December 17, 2017

Meaningful experience is the end game


Customers experience your brand in many ways.

It’s in how your product works, how it feels, how easy it is to use …

It’s in how you resolve a complaint …

It’s in how easy it is to find an answer on your website …

It’s in the colors inside your store, on your signs, or in your logo …

It’s in how efficiently you process their order and deliver value …

Most importantly, customer experience comes down to people feeling like they are appreciated by you, and important to you. They may not always realize it, but they also want to be part of something meaningful that they can share with others.

This is something many retirees are discovering by accident.

They have worked hard and saved up for a retirement filled with travel adventures and thrilling experiences to make the most of their golden years. But many have come away feeling disillusioned, depressed and disconnected.

What they are discovering is that the ongoing pursuit of experiences causes them to lose track of what matters most to them – connections to family, friends and community. It’s not the experience they desire, it’s the meaning behind the experience that brings them joy and contentment.

It’s the same with customer experiences.

Great product design is important. Great user experience on your website is important. So is customer service, brand messaging and smooth-running business processes. Those are things customers expect from every business in your industry.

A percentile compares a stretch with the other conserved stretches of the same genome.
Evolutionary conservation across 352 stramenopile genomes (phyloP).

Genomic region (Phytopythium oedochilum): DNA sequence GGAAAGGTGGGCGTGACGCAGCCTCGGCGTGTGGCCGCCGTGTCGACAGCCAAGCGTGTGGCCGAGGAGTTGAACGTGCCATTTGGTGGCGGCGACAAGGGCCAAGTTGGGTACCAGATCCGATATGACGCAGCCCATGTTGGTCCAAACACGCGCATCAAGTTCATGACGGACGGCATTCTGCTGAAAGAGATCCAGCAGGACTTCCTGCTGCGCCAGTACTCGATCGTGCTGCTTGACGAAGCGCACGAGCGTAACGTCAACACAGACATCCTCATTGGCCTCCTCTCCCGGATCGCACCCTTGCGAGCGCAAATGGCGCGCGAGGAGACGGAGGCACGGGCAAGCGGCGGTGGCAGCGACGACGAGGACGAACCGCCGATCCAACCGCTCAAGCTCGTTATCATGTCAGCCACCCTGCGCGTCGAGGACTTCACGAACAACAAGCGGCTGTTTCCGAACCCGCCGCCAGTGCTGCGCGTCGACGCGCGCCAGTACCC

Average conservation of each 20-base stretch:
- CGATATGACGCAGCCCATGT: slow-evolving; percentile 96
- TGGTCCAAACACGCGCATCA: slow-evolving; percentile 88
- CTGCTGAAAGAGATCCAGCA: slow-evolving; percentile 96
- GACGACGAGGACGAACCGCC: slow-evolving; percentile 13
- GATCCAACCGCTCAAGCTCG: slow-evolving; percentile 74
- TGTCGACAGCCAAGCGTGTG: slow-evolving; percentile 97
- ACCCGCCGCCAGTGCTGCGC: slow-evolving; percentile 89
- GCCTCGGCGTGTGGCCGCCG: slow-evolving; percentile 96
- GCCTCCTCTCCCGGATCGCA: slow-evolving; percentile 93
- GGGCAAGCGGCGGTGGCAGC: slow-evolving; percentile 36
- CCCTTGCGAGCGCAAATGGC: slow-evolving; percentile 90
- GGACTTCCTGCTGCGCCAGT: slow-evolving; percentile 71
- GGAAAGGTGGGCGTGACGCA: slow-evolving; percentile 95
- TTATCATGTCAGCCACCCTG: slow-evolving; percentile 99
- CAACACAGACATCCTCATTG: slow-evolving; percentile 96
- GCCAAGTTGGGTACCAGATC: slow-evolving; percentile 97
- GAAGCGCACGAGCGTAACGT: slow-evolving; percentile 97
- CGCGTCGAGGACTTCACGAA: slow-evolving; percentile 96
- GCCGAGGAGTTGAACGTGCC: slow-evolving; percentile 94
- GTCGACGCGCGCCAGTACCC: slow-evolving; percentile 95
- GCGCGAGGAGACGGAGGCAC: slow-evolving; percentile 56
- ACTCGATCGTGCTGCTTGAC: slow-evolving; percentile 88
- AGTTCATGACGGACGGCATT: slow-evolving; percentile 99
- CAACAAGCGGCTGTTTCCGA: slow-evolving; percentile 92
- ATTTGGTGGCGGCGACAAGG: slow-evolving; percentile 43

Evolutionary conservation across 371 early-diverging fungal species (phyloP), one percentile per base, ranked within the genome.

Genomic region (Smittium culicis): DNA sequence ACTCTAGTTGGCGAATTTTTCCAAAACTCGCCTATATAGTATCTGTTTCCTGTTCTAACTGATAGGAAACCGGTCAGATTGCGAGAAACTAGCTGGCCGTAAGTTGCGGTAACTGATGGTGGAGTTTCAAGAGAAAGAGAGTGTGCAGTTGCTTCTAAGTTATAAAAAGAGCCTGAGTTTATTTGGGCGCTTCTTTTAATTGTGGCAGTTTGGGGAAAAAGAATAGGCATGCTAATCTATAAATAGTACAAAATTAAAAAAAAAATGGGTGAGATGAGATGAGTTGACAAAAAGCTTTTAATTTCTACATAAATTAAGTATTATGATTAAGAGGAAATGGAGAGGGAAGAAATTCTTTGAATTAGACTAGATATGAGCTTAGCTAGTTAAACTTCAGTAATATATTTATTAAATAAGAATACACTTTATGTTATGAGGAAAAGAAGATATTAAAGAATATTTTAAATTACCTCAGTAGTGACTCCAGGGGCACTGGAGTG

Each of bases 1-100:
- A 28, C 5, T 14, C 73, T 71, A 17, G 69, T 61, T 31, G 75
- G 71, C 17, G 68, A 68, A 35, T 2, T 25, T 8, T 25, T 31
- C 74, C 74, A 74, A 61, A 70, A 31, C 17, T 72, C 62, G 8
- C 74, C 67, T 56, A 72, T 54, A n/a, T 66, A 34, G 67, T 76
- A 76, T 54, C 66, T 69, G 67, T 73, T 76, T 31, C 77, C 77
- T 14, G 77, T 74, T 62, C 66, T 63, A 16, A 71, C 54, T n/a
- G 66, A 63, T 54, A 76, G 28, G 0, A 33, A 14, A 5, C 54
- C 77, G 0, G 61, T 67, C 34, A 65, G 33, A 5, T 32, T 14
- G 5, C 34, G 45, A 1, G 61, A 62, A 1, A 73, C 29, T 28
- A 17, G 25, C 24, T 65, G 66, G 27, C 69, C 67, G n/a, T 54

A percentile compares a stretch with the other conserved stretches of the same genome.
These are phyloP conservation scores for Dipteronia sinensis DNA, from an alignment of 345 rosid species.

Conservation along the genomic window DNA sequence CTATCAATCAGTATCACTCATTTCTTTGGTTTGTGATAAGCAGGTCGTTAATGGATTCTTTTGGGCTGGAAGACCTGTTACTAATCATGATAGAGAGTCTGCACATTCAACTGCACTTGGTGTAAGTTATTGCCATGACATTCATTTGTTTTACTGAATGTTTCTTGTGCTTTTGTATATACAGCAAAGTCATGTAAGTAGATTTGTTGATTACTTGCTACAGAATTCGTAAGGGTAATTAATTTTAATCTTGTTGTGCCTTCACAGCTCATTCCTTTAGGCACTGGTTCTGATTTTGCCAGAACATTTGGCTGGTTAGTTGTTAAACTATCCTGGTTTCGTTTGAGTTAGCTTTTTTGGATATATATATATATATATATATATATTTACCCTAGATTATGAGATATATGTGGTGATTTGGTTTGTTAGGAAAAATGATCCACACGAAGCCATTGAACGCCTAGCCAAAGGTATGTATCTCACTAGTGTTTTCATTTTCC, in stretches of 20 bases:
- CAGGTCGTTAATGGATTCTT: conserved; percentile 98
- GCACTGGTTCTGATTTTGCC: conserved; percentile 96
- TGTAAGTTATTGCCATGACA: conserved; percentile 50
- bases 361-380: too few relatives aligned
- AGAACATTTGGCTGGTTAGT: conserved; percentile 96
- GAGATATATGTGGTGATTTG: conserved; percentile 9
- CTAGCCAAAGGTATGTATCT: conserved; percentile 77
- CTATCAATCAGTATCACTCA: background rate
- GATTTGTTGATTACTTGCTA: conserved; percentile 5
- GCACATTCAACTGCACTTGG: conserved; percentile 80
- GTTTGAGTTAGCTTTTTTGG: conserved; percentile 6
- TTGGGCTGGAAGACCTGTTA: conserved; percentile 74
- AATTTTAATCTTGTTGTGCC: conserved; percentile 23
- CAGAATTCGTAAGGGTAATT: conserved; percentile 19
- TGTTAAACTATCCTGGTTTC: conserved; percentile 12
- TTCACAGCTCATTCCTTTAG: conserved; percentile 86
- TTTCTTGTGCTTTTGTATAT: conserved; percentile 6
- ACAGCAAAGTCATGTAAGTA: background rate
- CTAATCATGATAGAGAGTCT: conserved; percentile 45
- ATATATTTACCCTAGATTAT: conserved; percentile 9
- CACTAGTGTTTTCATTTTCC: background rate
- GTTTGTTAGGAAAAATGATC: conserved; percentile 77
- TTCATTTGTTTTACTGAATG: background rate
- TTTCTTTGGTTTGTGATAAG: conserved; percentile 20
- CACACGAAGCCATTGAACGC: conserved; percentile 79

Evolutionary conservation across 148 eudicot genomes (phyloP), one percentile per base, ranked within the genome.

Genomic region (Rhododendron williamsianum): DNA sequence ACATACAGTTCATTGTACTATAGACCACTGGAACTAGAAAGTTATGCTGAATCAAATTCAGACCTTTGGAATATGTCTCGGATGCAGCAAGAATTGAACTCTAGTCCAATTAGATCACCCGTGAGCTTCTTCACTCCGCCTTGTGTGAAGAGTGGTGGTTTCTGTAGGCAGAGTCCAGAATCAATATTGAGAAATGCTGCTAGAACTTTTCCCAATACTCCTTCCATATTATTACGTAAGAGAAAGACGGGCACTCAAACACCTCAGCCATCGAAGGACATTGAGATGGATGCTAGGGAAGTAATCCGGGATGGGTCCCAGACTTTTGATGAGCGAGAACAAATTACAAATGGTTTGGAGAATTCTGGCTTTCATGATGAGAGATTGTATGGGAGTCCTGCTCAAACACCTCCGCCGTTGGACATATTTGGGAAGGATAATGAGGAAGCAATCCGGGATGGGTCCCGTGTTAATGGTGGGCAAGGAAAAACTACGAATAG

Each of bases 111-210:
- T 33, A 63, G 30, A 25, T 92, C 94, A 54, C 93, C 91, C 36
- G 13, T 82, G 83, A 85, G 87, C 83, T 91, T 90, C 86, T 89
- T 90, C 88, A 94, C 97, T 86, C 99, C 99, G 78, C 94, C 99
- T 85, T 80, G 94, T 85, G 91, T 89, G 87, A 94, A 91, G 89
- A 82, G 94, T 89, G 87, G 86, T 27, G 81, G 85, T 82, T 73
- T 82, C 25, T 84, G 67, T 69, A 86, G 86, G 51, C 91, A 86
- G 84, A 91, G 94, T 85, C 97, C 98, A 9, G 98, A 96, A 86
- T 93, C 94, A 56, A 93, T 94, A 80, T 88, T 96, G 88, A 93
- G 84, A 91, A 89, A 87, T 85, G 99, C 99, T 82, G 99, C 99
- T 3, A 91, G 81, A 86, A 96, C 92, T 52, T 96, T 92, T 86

If you want to differentiate yourself from the competition, find out what is meaningful to your customer. Then build that into every interaction with your brand.

Soulati | Hybrid PR
Soulati | Hybrid PR

I wonder about generational emotion. I bet there is a buzz word for that. Our senioritis maturity thing making us want to feel differently with a customer experience instead of wham bam thank you. I try to initiate conversation with a clerk, ask after their health, etc. Especially in the Kroger; people who work in Kroger are extremely unhappy, until yesterday when I had the retiree who worked very part-time in the deli who was lovely.  Does that make any sense at all? And, not sure any millennial cares about any of that, either.

digitaljgo moderator

@Soulati | Hybrid PR  I never thought about it in a generational sense. The “experts” like to tell us Millennials want to buy products from and/or work for businesses that share their values and blah, blah, blah. I think different age groups have different ideas about what is a meaningful experience, definitely. Sounds like another topic for another post.